A thought on reading

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It’s the last day of school.  I’ve been fielding phone calls all day from irritated mothers whose kids waited until last night to mention that “oh yeah, I can’t get my report card because I have an overdue library book I have to pay for.”  One even came in to scream at me personally.

Then there was the sixth grade mother I just got off the phone with.  Her son had lost three books back in October, to theft if one believes the boy.  (He may be telling the truth, he may not – I have no way of knowing.)  He’s known that we hold the book’s borrower responsible when books go missing, yet he’s spent most of this year denying his responsibility.  So now his mom comes along to tell me how her son is so wonderful (I’m sure he is!) and how he shouldn’t have to be held accountable, and if I continue being a wicked ogre to him, well, she just won’t let him check books out of any library ever again.

This kind of thing always throws me.  Who does the parent truly believe she is punishing?  Because it isn’t me.  Whether or not some child checks another book out of my library does not change my life at all.  His life, however, is now diminished.  He won’t be able to read anything he chooses.  He’ll be limited to reading only what his parents purchase for him.

My parents were considered somewhat progressive when I was growing up, because they never told me what I could or could not read.  They signed permission cards at the town library so that I could get books from the adult rooms.  I fell wildly in love with Poe when I was 9.  I dipped my toe into science fiction with Heinlein at 12.  I attempted to read classics like The Brothers Karamazov and Green Mansions, not that I necessarily understood them.  My parents let me choose for myself what was appropriate for me, but they also made me aware of my own responsibility in what I read and learned.

My life was enhanced by the reading I was allowed to do.  I couldn’t have asked for a more valuable gift than that.

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3 comments to A thought on reading

  • Misty,
    That mother needs to grow up. How stupid can she be? Okay, wait. We already know how stupid.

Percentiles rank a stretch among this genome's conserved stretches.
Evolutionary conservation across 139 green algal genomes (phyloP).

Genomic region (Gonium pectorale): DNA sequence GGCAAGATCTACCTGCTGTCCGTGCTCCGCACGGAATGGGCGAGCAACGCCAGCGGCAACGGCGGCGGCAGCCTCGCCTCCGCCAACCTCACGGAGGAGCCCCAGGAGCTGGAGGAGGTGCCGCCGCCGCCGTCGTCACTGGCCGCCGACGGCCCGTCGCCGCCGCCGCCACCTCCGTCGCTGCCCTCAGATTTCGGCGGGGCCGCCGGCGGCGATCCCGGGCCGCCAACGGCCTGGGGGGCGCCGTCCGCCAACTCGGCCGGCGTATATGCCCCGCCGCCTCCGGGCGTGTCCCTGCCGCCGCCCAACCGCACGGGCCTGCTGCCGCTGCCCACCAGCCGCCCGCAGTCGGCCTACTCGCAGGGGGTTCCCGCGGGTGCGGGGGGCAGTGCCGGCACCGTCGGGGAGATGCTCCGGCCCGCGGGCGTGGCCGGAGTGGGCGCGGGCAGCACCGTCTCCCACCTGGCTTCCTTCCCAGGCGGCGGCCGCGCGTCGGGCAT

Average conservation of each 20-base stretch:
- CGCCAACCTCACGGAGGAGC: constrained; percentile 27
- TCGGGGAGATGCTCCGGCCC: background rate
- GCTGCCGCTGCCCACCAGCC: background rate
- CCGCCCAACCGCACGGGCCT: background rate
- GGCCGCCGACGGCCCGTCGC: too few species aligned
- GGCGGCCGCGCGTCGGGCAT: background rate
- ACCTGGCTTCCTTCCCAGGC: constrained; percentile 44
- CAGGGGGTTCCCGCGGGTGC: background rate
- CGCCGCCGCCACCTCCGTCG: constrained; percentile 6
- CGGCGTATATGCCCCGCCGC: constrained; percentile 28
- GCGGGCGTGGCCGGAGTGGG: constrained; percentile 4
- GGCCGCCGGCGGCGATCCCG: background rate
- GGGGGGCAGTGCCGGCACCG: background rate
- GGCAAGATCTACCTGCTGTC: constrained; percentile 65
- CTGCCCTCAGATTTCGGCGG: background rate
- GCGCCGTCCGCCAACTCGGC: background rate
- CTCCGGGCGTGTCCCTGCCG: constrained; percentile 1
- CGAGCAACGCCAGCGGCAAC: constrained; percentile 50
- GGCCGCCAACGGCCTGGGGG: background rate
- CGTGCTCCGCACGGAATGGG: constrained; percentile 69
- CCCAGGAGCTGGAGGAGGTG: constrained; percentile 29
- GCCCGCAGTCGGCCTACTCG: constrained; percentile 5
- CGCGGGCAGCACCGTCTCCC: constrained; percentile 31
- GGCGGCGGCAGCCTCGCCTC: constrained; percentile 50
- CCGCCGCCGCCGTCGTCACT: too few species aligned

I too was allowed to read anything I wanted. It started when I was quite young and asked my mother about some passages in Song of Soloman. When I seemed to handle Bibilical erotica okay, she let me have my way with the public library. I think an open mind stimulates writers and others of a creative bent. It certainly never did me any harm.
    Faith

  • I think that reading is like anything else for kids. As a parent I want my kids to be ready for what they’re reading both emotionally and intellectually. This isn’t to say that Nancy and I keep books out of their hands, but we don guide them through the process of picking out appropriate books. Sometimes this means steering them away from things for which they’re not ready; other times it means pushing them to move beyond the safe, easy choices and challenge themselves a bit. I think that this is another area — and there are so many — where dialog between parent and child can be enormously productive.

  • As a fellow teacher I’ve spent countless hours on phones to parents about Johnny not bringing paper/pens etc to class and behaviour etc etc etc only to be abused as a ‘pushy b*tch’ who expects too much from kids these days. I actually had a parent tell me that teachers should stop having expectations from the eighties and get with the program, kids don’t have to know as much as they used to…..
    well pull me back up from the floor where I landed.
    My children all read, I introduced my step daughters to books at the age of 2. One Duck Stuck by Phillis Root, ten years later the older one is reading McCaffrey, Paolini, Horowitz, you name it. The younger one is starting to get into larger books as well. My 3yr old loves reading and is recognising words, and my 1yr old twins just love ripping books… ah well I’ve got time to convert the later.
    But we don’t watch much tele, we’re too busy with books or writing. Both stepdaughters have started short stories for comps, and when they’re stuck for words they know where the thesaurus/dictionary is and they’re into it without me standing over them hollering.
    Children are molded by their parents, if you have parents who love books and life long learning, the children (9times out of 10) will love it too.
    don’t worry about the abusive show downs, at least you know you’re doing your job right.